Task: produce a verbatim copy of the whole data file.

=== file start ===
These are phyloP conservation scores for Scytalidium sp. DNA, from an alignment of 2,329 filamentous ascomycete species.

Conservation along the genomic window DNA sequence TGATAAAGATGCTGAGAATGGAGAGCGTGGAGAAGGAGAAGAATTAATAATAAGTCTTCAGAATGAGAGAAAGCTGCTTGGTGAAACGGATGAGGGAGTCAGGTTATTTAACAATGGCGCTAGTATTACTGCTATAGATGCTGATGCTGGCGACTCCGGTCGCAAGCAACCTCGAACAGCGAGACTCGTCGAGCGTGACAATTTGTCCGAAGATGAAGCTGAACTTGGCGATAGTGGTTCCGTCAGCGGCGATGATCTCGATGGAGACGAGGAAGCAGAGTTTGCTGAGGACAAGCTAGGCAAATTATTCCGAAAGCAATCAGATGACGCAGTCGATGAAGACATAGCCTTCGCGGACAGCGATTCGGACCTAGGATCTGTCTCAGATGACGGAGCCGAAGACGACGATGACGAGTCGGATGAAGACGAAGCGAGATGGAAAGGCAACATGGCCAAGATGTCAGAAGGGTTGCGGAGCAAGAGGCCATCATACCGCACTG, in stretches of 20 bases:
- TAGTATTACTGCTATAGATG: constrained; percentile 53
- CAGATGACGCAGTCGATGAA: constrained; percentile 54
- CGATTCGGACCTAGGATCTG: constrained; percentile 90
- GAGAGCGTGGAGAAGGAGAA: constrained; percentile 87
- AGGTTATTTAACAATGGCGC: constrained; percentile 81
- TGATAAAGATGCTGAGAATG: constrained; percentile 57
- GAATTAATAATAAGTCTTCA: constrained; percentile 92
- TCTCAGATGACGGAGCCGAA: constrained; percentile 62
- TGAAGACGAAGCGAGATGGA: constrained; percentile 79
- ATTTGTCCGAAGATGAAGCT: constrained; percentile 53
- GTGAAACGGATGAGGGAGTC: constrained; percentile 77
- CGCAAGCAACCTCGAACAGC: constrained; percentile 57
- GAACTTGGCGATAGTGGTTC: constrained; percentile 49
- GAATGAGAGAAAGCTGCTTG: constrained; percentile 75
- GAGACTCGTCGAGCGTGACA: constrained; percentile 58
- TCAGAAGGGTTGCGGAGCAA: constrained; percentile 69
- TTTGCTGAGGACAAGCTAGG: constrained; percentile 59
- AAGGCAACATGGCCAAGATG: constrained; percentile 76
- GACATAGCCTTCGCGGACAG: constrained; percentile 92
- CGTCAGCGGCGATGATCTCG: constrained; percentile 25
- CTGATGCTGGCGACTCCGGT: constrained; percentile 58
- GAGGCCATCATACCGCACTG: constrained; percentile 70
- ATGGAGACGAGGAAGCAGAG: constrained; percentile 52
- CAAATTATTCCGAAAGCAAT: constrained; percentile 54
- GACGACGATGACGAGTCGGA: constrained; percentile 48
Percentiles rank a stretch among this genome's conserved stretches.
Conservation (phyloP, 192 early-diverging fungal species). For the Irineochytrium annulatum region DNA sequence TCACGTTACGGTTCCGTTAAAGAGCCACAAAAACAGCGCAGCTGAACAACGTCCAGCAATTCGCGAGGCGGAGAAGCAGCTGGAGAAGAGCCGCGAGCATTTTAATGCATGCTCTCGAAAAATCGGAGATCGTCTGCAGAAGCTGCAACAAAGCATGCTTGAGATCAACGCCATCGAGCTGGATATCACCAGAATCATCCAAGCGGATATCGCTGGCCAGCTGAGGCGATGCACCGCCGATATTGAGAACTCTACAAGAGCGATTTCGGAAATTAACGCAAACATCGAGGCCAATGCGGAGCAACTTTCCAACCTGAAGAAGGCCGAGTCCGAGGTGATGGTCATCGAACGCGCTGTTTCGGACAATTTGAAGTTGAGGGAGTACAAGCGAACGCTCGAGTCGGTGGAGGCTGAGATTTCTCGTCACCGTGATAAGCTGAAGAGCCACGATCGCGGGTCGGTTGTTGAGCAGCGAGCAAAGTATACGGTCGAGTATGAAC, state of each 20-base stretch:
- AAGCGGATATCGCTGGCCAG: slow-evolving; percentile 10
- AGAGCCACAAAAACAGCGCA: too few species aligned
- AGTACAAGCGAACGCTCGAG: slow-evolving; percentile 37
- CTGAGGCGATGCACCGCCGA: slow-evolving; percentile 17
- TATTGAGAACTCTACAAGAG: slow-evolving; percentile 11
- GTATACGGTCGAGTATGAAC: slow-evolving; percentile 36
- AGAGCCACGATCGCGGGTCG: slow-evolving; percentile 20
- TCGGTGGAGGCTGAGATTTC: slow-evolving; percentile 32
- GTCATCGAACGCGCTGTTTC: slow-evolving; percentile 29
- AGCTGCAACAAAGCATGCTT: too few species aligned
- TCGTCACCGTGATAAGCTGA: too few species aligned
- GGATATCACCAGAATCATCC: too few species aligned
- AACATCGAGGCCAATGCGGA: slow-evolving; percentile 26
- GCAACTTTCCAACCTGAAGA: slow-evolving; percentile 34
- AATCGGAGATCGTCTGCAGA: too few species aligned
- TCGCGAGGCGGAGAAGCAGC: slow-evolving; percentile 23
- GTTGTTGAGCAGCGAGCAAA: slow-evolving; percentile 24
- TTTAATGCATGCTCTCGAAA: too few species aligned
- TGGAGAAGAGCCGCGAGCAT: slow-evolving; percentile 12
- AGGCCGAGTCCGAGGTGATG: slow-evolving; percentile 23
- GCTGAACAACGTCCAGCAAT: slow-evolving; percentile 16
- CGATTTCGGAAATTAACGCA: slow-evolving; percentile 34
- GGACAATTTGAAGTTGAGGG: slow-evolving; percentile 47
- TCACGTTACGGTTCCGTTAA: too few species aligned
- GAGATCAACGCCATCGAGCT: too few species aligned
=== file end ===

These are phyloP conservation scores for Scytalidium sp. DNA, from an alignment of 2,329 filamentous ascomycete species.

Conservation along the genomic window DNA sequence TGATAAAGATGCTGAGAATGGAGAGCGTGGAGAAGGAGAAGAATTAATAATAAGTCTTCAGAATGAGAGAAAGCTGCTTGGTGAAACGGATGAGGGAGTCAGGTTATTTAACAATGGCGCTAGTATTACTGCTATAGATGCTGATGCTGGCGACTCCGGTCGCAAGCAACCTCGAACAGCGAGACTCGTCGAGCGTGACAATTTGTCCGAAGATGAAGCTGAACTTGGCGATAGTGGTTCCGTCAGCGGCGATGATCTCGATGGAGACGAGGAAGCAGAGTTTGCTGAGGACAAGCTAGGCAAATTATTCCGAAAGCAATCAGATGACGCAGTCGATGAAGACATAGCCTTCGCGGACAGCGATTCGGACCTAGGATCTGTCTCAGATGACGGAGCCGAAGACGACGATGACGAGTCGGATGAAGACGAAGCGAGATGGAAAGGCAACATGGCCAAGATGTCAGAAGGGTTGCGGAGCAAGAGGCCATCATACCGCACTG, in stretches of 20 bases:
- TAGTATTACTGCTATAGATG: constrained; percentile 53
- CAGATGACGCAGTCGATGAA: constrained; percentile 54
- CGATTCGGACCTAGGATCTG: constrained; percentile 90
- GAGAGCGTGGAGAAGGAGAA: constrained; percentile 87
- AGGTTATTTAACAATGGCGC: constrained; percentile 81
- TGATAAAGATGCTGAGAATG: constrained; percentile 57
- GAATTAATAATAAGTCTTCA: constrained; percentile 92
- TCTCAGATGACGGAGCCGAA: constrained; percentile 62
- TGAAGACGAAGCGAGATGGA: constrained; percentile 79
- ATTTGTCCGAAGATGAAGCT: constrained; percentile 53
- GTGAAACGGATGAGGGAGTC: constrained; percentile 77
- CGCAAGCAACCTCGAACAGC: constrained; percentile 57
- GAACTTGGCGATAGTGGTTC: constrained; percentile 49
- GAATGAGAGAAAGCTGCTTG: constrained; percentile 75
- GAGACTCGTCGAGCGTGACA: constrained; percentile 58
- TCAGAAGGGTTGCGGAGCAA: constrained; percentile 69
- TTTGCTGAGGACAAGCTAGG: constrained; percentile 59
- AAGGCAACATGGCCAAGATG: constrained; percentile 76
- GACATAGCCTTCGCGGACAG: constrained; percentile 92
- CGTCAGCGGCGATGATCTCG: constrained; percentile 25
- CTGATGCTGGCGACTCCGGT: constrained; percentile 58
- GAGGCCATCATACCGCACTG: constrained; percentile 70
- ATGGAGACGAGGAAGCAGAG: constrained; percentile 52
- CAAATTATTCCGAAAGCAAT: constrained; percentile 54
- GACGACGATGACGAGTCGGA: constrained; percentile 48
Percentiles rank a stretch among this genome's conserved stretches.
Conservation (phyloP, 192 early-diverging fungal species). For the Irineochytrium annulatum region DNA sequence TCACGTTACGGTTCCGTTAAAGAGCCACAAAAACAGCGCAGCTGAACAACGTCCAGCAATTCGCGAGGCGGAGAAGCAGCTGGAGAAGAGCCGCGAGCATTTTAATGCATGCTCTCGAAAAATCGGAGATCGTCTGCAGAAGCTGCAACAAAGCATGCTTGAGATCAACGCCATCGAGCTGGATATCACCAGAATCATCCAAGCGGATATCGCTGGCCAGCTGAGGCGATGCACCGCCGATATTGAGAACTCTACAAGAGCGATTTCGGAAATTAACGCAAACATCGAGGCCAATGCGGAGCAACTTTCCAACCTGAAGAAGGCCGAGTCCGAGGTGATGGTCATCGAACGCGCTGTTTCGGACAATTTGAAGTTGAGGGAGTACAAGCGAACGCTCGAGTCGGTGGAGGCTGAGATTTCTCGTCACCGTGATAAGCTGAAGAGCCACGATCGCGGGTCGGTTGTTGAGCAGCGAGCAAAGTATACGGTCGAGTATGAAC, state of each 20-base stretch:
- AAGCGGATATCGCTGGCCAG: slow-evolving; percentile 10
- AGAGCCACAAAAACAGCGCA: too few species aligned
- AGTACAAGCGAACGCTCGAG: slow-evolving; percentile 37
- CTGAGGCGATGCACCGCCGA: slow-evolving; percentile 17
- TATTGAGAACTCTACAAGAG: slow-evolving; percentile 11
- GTATACGGTCGAGTATGAAC: slow-evolving; percentile 36
- AGAGCCACGATCGCGGGTCG: slow-evolving; percentile 20
- TCGGTGGAGGCTGAGATTTC: slow-evolving; percentile 32
- GTCATCGAACGCGCTGTTTC: slow-evolving; percentile 29
- AGCTGCAACAAAGCATGCTT: too few species aligned
- TCGTCACCGTGATAAGCTGA: too few species aligned
- GGATATCACCAGAATCATCC: too few species aligned
- AACATCGAGGCCAATGCGGA: slow-evolving; percentile 26
- GCAACTTTCCAACCTGAAGA: slow-evolving; percentile 34
- AATCGGAGATCGTCTGCAGA: too few species aligned
- TCGCGAGGCGGAGAAGCAGC: slow-evolving; percentile 23
- GTTGTTGAGCAGCGAGCAAA: slow-evolving; percentile 24
- TTTAATGCATGCTCTCGAAA: too few species aligned
- TGGAGAAGAGCCGCGAGCAT: slow-evolving; percentile 12
- AGGCCGAGTCCGAGGTGATG: slow-evolving; percentile 23
- GCTGAACAACGTCCAGCAAT: slow-evolving; percentile 16
- CGATTTCGGAAATTAACGCA: slow-evolving; percentile 34
- GGACAATTTGAAGTTGAGGG: slow-evolving; percentile 47
- TCACGTTACGGTTCCGTTAA: too few species aligned
- GAGATCAACGCCATCGAGCT: too few species aligned